Some have tentacles at the anterior end, and
gills arise from the dorsal surface of a few
anterior segments. In these species food is
gathered by the tentacles and respiration is
confined to the gills. The rest of the body is
divided into thoracic and abdominal regions.
Parapodia, if present, are generally simple
lobes; frequently the setae project directly
from the body wall. Many sedentary
polychaetes construct tubes made from a
substance secreted from cells that constitute
the epidermis, or skin. Tubes may consist of
calcium carbonate, parchment, or mucus, to
which sediment adheres. The anus is at the
posterior tip. Tube dwellers generally have an
external fecal groove along which fecal
material passes forward. Eyes are occasionally
present on gills, along the sides of the body, or
on the pygidium in sedentary forms that do
not live in tubes.
13. 2. Oligochaetes:
compared to the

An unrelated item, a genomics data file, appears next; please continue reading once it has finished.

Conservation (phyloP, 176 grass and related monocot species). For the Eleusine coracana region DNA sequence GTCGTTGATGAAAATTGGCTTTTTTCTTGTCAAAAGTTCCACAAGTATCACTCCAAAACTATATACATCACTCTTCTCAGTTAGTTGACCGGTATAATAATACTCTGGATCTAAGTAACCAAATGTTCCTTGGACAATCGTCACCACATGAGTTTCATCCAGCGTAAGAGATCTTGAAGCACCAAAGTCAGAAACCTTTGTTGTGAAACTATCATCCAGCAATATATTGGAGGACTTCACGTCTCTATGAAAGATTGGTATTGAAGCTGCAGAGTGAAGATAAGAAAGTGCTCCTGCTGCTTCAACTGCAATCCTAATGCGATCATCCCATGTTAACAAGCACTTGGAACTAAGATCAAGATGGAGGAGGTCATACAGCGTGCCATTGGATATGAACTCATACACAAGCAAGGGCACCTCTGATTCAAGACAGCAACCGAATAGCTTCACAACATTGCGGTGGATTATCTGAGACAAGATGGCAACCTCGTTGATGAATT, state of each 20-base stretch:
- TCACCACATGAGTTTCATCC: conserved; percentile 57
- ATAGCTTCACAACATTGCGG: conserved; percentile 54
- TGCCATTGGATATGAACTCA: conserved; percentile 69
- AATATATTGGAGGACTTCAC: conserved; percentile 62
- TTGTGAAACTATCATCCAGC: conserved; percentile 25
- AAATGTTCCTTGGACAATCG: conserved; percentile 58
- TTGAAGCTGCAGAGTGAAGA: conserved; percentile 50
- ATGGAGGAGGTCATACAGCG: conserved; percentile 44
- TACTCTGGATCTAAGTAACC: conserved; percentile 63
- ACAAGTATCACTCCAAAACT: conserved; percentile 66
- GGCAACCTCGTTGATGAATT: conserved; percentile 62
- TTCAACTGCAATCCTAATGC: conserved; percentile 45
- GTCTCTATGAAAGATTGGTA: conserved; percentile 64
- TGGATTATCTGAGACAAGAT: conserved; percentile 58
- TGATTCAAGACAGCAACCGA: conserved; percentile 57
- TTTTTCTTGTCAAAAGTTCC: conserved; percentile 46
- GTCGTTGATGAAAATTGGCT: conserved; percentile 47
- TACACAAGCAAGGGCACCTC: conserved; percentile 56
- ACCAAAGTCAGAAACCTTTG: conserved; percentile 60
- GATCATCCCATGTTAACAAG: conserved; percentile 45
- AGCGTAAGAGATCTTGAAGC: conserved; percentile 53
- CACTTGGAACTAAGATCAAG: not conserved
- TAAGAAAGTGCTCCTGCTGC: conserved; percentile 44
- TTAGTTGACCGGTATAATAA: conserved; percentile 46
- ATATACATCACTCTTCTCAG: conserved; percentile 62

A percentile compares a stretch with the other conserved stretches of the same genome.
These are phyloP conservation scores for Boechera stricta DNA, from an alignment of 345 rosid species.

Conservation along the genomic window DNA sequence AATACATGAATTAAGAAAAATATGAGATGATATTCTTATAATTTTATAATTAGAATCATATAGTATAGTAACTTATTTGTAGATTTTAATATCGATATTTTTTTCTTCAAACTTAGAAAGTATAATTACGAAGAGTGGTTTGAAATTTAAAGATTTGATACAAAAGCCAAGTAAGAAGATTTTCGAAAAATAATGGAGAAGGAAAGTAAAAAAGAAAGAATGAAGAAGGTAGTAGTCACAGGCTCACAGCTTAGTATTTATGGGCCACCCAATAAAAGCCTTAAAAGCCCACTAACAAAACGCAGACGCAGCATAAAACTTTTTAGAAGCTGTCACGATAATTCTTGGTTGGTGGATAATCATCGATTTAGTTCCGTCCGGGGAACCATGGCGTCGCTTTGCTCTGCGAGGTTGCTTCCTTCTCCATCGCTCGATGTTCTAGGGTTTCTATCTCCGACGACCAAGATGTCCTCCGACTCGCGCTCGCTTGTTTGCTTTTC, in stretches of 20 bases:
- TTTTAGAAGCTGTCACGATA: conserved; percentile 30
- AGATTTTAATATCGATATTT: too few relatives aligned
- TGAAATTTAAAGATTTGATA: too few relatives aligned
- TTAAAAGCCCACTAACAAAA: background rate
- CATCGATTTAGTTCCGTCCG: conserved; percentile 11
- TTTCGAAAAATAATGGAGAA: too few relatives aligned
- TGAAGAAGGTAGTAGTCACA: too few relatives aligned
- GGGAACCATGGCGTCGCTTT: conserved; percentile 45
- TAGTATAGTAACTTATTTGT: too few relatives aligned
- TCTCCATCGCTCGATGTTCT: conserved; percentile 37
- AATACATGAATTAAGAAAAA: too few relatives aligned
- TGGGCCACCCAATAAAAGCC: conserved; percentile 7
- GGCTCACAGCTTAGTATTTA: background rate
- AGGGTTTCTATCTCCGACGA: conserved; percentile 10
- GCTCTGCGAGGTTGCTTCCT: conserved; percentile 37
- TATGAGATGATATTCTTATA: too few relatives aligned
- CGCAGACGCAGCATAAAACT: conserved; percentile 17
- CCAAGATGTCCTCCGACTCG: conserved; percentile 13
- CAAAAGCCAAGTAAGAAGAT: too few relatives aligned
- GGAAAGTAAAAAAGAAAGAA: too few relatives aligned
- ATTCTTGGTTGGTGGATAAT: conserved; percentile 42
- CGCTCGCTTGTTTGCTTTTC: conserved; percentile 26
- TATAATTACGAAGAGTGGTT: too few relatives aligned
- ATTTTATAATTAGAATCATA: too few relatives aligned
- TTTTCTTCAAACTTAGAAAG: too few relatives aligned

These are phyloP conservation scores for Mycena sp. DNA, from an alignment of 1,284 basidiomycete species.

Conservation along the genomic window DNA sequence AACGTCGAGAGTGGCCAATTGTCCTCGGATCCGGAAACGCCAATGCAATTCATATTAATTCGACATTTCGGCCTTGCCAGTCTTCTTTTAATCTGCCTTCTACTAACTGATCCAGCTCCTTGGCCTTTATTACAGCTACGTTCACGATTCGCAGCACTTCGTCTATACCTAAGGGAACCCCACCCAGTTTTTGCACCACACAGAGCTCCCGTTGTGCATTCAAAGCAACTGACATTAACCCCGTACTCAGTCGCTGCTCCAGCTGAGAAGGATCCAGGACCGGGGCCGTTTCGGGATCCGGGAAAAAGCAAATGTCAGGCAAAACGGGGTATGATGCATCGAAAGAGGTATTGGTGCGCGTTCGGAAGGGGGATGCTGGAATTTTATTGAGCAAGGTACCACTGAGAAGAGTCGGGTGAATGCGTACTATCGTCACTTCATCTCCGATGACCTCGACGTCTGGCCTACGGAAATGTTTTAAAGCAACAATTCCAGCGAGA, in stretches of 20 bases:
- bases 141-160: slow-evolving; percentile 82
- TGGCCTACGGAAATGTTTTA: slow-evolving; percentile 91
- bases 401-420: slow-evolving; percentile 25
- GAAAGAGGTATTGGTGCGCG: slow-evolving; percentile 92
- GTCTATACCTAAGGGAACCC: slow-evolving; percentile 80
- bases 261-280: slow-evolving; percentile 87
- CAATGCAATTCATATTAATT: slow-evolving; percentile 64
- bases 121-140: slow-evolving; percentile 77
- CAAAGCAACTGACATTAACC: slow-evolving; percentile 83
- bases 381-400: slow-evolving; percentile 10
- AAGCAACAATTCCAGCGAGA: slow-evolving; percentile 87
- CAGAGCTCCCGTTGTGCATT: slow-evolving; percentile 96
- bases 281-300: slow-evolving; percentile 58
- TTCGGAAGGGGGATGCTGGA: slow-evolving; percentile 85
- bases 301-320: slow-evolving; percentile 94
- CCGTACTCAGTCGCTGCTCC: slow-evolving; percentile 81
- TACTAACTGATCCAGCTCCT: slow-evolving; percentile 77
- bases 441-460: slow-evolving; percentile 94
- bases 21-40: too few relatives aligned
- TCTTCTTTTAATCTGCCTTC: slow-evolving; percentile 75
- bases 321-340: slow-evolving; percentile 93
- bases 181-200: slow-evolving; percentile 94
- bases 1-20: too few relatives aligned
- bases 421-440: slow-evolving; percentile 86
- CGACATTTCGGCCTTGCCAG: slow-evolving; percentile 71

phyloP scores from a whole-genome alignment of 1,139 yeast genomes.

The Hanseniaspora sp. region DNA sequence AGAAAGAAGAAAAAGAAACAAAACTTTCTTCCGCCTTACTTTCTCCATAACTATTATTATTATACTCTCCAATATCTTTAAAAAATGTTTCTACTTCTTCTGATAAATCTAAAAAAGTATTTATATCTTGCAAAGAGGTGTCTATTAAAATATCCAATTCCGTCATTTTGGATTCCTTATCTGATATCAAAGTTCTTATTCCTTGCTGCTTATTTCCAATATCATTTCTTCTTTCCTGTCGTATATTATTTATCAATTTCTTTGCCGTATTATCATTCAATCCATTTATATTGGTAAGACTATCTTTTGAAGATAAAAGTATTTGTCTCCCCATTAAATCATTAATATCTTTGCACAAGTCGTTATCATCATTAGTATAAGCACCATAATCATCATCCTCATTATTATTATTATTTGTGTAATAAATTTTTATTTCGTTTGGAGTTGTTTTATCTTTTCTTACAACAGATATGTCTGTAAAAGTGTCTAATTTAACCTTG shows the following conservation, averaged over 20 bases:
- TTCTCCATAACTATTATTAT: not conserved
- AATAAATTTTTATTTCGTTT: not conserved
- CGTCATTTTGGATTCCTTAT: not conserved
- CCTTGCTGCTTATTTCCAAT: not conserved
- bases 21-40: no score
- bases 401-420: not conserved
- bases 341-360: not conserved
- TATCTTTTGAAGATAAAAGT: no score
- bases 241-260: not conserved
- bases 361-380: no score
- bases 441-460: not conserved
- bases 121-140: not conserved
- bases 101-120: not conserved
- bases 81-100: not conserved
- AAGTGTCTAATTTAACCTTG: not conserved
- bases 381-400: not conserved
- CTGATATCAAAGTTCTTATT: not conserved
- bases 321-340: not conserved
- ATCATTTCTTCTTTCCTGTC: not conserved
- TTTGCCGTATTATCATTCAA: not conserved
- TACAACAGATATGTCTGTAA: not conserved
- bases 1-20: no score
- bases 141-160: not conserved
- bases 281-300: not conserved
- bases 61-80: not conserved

are less varied.
in aquatic form
aperture lies in
front of the
Legless giant amphibian found
in Cambodia: New species can
grow to 1.5m in length and is
NOT a snake: “A new species of
legless amphibian resembling a
giant earthworm or a snake
14. The body of oligochaetes is uniformly
segmented and has conspicuous segmental
lines. The prostomium is usually a simple
lobe overhanging the mouth and lacking
appendages. The microscopically small eyes
are scattered over the body. The clitellum, a
saddle-shaped thickening of the body wall,
is present at sexual maturity. The anus is at
the posterior tip. Setae generally arise from
the ventral (lower) surface of the body.
15. 3. Hirudinea:
Leeches have 34 segments,
and elongation occurs by the
subdivision of these segments.
Leeches have a small sucker at
the anterior end and a large
sucker at the posterior end. A
clitellum is present in the mid-